It's human nature that many customers will not pay you until they are reminded to. Many people find this a tricky and often uncomfortable conversation to have, but the longer the debt remains unpaid the more difficult it becomes to collect and the more at risk you are of being caught with a bad debt.
With bad debt and cash flow issues cited as two of the main reasons most small businesses fail it's vital that someone is keeping an eye on yours.
Credit Control is the system used by a business to make certain that it gives credit only to customers who are able to pay, and that customers pay on time. It is a critical part of a well-managed business that will help reduce bad debts and improve the cash flow in your business. Improving the management of your debtor book can release important cash flow into your business and help avoid the need to pay interest on overdrafts, offer discounts or use expensive invoice discounting. Having cash to make payments on time will improve your own credit terms with suppliers. In other words, managing your debtor book can help keep those juggled balls in the air.
However it requires specialist skills together with the right systems and processes in place at the business. It's not just about collecting cash from late paying customers, good credit control is based on building relationships with your customers and creating a rapport with them. Calling a customer to chase money can often be a difficult conversation and if you're not careful you could easily upset them, so it's always best to be polite and professional and to remove the emotional side of things from the call.
Credit management is also about assessing the risk of potential cutomers from day one, before the sale is even made and deciding how much credit (if any) you are comfortable extending. If you trade with customers over an extended period, you need to keep your credit ratings current and stay on the lookout for the signs of a business in financial distress so you can adjust credit limits limit your risk of getting caught out by a customer going into administration owing you money.
Gaining knowledge of your customer's processes and approval systems when it comes to invoicing is also a useful factor. It is tough enough getting paid on time without realising 35 days after the invoice is raised that it is wrong and needs re-submitting. With most companies only having one payment run a month nowadays this could result in your business having to wait over 60 days before you receive payment - could your business afford to wait this long?
Don't give people an opportunity to pay you late, check that your invoice is up to scratch and meets all legal requirements. Customers will not let you know if there is a problem with your invoice - it will just sit on their disputed pile so it's really important to get it right first time. If you are sending an invoice out to a new customer then it is worth giving them a call a few days after you sent it just to check it has been recieved .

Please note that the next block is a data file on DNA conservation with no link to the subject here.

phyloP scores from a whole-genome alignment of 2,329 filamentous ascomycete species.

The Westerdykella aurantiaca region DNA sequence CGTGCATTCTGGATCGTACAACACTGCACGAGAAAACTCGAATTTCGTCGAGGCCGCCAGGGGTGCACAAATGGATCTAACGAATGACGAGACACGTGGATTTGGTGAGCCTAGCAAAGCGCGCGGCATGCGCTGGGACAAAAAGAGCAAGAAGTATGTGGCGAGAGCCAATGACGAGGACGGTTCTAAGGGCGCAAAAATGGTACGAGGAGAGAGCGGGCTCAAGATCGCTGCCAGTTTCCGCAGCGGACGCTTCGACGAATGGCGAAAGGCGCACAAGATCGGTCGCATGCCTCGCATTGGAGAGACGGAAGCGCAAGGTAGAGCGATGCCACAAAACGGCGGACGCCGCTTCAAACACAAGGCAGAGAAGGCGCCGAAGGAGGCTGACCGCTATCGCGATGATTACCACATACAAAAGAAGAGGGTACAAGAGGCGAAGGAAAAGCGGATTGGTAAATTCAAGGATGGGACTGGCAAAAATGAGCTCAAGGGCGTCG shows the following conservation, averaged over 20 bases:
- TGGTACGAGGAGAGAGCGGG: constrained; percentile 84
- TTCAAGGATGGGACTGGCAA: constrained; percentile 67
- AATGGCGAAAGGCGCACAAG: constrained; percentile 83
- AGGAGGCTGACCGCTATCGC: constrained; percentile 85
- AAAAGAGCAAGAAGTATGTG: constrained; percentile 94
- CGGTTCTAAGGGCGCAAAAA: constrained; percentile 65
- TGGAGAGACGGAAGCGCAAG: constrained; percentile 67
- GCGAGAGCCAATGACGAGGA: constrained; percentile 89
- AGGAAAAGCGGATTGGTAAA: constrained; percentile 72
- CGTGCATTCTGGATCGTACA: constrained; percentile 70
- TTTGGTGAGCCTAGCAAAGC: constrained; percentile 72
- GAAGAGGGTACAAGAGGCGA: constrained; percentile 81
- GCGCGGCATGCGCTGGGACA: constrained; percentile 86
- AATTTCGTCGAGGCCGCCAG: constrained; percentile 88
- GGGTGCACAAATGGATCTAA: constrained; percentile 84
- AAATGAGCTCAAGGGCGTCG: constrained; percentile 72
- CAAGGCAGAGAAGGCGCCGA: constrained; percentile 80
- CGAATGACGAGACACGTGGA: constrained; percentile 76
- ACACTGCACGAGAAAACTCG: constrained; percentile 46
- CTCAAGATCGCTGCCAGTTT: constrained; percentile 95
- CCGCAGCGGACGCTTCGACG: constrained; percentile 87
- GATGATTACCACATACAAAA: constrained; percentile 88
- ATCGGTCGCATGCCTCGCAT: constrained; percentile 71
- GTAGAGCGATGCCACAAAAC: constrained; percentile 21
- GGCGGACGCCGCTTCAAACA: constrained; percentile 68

One of the many challenges small businesses face is tactfully, but firmly, securing payment from customers who have disputed an invoice. When this happens, however tempting it might be to try to avoid conflicts, you must not ignore the problem of a late disputed invoice. It certainly won't go away on its own and it's far better to tackle the issue quickly before positions become entrenched.
If an invoice does become late, you now have a statutory right to add late payment interest and compensation charges to the debt (see also our handy late payment interest calculator). You should escalate the invoice quickly, for example by passing it to a business debt recovery service, and never have to listen to yet another excuse for paying late. The cost of the service can be added to the debt as a compensation charge, so in effect your late payer ends up paying for the collection service. It's important that the collection service has teeth and can see the process through to a County Court Judgement (CCJ). This way the debtor knows it's time to pay and most will do so long before such measures are necessary.
Few small and medium sized businesses can afford a specialist credit controller and often it is down to an administrator or even the owner to deal with it. This takes up their valuable time when they should be doing what they do best
Outsourcing gives you the option of using the service as and when the need arises, therefore it reduces the need of employing specialist staff who you may not have a full time position for.
Why not go and take a look at your debtor book
If you would like further information or advice on managing your debtor books, or to know how My Credit Controllers can benefit your company cash flow please contact us.
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